Does “accommodation” provide a better way to understand our own Vichy Republicans? Their situation is uncannily similar to that of the Vichy French. As any decently connected Washington reporter will tell you, many Republicans do not like having Mr. Trump in charge of their party, and will say so in private. But their political identity as Republicans runs at a level almost as deep as their national identity as Americans. Most Republican politicians could no more tear themselves away from the world that had formed and informed them than could the wartime French from their world. As Peter Wehner, a Times opinion writer and one-time Republican stalwart, observed: “The G.O.P. had been my political home since college, a party I was once proud to be part of, and a source of cherished relationships. Part of my identity was undoubtedly shaped by my party affiliation.” Those who have stayed in the party have had to accommodate themselves to the reality of Trump rule.
Accommodation means different things to different people in different contexts. And, far from being a static relationship, accommodation is a dynamic that is punctuated with choice, and thus demands constant attention. Jean-Paul Sartre, who himself made certain accommodations with the Vichy, captured this truth with the paradoxical claim that the French were never freer than they were under the Occupation. Making the wrong choice, or making no choice, could draw you closer to collaboration. For this reason, Mr. Burrin observes, the French had to calculate their concessions as precisely as possible, abstain from anticipating the occupier’s demands and adopt policies that committed their country’s future.
Inevitably, while some struggled not to slide down this slippery slope, others threw themselves down headfirst. Some made as few concessions as possible while others made as many concessions as the desire for either personal convictions, personal advancement or personal revenge required. Some held their noses while others held out their hands in welcome.
This observation applies with equal force to Vichy Republicans. Those who, like Mr. Wehner, chose not to quit the party with Trump’s arrival, condemned themselves to a different calculus of choice. A few have loudly condemned him. Others might laud the president in public while undermining him in private, while still others might see the president and his agenda as a vehicle they can steer toward a better purpose. And of course, many have embraced him in full.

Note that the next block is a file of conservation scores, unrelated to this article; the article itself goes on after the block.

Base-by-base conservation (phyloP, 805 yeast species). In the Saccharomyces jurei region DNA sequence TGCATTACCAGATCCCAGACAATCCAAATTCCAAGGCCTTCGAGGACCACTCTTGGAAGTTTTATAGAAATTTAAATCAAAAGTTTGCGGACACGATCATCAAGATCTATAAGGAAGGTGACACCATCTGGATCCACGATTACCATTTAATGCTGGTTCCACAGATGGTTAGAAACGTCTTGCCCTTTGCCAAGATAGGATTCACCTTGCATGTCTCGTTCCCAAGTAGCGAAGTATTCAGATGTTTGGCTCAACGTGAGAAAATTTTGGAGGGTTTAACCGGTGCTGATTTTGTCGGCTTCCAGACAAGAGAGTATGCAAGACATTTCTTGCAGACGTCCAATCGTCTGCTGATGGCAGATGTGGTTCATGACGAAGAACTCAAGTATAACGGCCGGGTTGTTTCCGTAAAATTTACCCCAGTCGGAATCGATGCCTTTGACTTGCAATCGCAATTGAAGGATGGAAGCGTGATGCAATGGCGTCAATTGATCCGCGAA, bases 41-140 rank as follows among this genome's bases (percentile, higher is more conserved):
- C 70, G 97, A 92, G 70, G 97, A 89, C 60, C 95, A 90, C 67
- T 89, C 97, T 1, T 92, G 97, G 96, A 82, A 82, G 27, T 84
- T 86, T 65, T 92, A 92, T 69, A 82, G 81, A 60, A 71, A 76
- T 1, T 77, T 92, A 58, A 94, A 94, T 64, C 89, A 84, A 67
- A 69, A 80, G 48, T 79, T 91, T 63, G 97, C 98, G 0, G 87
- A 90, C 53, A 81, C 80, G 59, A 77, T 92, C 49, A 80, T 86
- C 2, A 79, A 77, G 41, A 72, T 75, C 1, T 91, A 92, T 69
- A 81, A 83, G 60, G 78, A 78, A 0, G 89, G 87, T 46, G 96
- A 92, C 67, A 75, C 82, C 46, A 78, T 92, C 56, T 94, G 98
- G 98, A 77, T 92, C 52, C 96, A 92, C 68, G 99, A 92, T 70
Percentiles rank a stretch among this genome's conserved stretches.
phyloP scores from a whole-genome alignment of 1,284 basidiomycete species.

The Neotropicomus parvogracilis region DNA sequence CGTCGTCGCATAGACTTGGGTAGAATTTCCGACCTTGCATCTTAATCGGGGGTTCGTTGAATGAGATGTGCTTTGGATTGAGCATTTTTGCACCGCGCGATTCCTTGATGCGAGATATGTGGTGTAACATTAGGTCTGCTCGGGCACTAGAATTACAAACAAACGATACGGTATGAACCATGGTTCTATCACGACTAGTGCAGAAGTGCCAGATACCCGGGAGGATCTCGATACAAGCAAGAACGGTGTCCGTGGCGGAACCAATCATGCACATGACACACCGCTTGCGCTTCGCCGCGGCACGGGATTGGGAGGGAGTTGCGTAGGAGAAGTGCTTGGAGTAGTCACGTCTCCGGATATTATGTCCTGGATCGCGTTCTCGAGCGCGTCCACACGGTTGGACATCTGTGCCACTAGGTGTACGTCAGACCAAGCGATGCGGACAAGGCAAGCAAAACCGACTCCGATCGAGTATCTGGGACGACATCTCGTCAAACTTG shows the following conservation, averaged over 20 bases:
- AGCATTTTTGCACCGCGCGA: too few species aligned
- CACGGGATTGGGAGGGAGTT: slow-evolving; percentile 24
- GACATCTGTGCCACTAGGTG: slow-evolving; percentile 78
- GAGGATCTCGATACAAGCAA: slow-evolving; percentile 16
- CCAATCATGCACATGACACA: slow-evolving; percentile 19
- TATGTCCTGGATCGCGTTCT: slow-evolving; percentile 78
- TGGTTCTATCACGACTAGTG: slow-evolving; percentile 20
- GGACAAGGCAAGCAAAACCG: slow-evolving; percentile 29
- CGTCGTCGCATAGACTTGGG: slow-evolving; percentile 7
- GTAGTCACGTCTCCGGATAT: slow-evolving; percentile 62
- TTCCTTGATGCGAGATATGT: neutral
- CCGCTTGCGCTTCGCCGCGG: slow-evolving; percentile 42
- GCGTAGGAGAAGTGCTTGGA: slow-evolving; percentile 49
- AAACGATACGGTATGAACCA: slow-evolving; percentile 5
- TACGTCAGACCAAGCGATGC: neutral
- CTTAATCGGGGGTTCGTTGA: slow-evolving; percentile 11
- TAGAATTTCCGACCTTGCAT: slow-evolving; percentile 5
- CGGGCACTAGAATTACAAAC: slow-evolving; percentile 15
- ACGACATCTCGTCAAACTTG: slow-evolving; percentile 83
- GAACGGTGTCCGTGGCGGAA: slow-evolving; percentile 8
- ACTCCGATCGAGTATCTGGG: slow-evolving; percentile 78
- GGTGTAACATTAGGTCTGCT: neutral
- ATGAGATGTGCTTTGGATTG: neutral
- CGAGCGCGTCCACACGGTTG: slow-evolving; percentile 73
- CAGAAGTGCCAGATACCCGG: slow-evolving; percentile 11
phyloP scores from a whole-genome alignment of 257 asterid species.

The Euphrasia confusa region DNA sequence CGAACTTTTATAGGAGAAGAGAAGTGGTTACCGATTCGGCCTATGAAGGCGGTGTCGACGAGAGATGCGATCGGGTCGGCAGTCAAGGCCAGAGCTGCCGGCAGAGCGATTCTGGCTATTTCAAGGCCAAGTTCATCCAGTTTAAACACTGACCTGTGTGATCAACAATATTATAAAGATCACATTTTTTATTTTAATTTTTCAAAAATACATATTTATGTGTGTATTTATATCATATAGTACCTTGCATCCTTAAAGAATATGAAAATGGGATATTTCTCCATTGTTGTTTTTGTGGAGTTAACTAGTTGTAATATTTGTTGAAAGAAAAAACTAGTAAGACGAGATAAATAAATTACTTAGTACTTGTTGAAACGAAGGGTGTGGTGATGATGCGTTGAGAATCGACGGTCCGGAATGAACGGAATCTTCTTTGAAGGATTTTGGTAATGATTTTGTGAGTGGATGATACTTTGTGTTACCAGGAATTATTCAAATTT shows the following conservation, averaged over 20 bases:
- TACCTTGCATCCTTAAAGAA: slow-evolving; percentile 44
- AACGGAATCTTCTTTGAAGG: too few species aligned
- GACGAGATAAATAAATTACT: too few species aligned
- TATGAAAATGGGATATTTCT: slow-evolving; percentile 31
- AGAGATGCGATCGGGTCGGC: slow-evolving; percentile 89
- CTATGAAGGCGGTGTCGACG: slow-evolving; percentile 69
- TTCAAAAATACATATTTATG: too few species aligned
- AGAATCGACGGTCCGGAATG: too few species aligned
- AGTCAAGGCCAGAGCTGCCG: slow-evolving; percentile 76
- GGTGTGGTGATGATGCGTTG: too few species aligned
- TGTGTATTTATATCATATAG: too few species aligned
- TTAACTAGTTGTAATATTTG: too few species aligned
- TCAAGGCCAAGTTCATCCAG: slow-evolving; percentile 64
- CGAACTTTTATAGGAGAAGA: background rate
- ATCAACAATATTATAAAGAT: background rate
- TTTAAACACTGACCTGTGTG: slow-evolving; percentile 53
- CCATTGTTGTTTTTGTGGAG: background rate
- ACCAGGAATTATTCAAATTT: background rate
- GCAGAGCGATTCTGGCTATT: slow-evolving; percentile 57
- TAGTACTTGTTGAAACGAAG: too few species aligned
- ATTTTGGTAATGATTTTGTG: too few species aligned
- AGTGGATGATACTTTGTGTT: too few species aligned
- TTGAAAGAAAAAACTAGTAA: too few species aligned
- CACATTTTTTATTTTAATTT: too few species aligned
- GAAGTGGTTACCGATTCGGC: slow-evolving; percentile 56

Some of these choices are easy to condemn outright, but the moral wisdom or failure of others will only become apparent only in the rear view mirror of history. Some know they are making a deal with the devil — but others, feeling hemmed in, surely believe they are making the best of a bad situation.
That’s not to let them off the hook, of course. Especially in the wake of events in El Paso and Dayton, these lawmakers have never been as free as they are now. As they consider their choices, they might keep in mind Mr. Burrin’s words, written a half-century after the war, about the costs of certain choices made under Vichy France: “The occupation inflicted wounds not so much physical as moral and political — wounds that have still not fully healed.”
Robert Zaretsky teaches at the University of Houston and is author, most recently, of “Catherine and Diderot: An Empress, A Philosopher and the Fate of the Enlightenment.”